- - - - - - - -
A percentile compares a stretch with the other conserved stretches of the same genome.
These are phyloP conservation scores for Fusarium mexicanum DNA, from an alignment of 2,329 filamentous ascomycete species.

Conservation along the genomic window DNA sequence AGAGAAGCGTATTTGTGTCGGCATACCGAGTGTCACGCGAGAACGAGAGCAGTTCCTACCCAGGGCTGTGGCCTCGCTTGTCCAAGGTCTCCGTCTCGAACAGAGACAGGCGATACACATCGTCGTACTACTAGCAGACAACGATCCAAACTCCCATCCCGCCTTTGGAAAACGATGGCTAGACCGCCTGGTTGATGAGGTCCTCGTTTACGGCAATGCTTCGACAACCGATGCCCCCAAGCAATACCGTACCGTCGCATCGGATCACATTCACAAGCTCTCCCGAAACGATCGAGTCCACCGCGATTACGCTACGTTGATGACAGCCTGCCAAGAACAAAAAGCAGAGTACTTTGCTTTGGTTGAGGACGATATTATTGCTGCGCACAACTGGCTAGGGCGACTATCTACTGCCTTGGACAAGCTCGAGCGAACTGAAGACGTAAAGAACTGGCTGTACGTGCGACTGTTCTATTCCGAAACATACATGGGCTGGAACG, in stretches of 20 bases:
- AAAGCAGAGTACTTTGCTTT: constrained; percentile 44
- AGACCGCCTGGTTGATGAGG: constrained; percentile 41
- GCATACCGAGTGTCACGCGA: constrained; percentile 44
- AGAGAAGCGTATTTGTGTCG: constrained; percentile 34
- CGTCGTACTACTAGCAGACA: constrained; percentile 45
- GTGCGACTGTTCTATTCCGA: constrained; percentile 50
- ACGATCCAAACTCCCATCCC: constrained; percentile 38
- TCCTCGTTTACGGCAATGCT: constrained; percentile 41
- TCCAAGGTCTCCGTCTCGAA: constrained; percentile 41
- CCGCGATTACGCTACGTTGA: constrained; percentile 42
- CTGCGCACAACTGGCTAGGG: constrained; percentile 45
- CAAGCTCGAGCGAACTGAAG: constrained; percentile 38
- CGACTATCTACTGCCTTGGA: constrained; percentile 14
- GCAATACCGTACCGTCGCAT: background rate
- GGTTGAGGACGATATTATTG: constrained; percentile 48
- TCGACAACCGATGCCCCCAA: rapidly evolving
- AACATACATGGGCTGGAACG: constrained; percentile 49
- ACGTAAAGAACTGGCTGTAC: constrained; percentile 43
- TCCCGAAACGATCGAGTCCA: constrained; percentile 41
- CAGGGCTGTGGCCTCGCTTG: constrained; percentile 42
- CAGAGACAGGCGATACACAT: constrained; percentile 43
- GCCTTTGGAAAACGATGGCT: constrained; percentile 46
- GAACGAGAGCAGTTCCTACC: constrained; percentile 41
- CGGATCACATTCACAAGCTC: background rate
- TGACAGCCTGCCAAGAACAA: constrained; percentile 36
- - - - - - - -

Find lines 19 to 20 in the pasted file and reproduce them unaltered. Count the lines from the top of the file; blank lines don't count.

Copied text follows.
- TCGACAACCGATGCCCCCAA: rapidly evolving
- AACATACATGGGCTGGAACG: constrained; percentile 49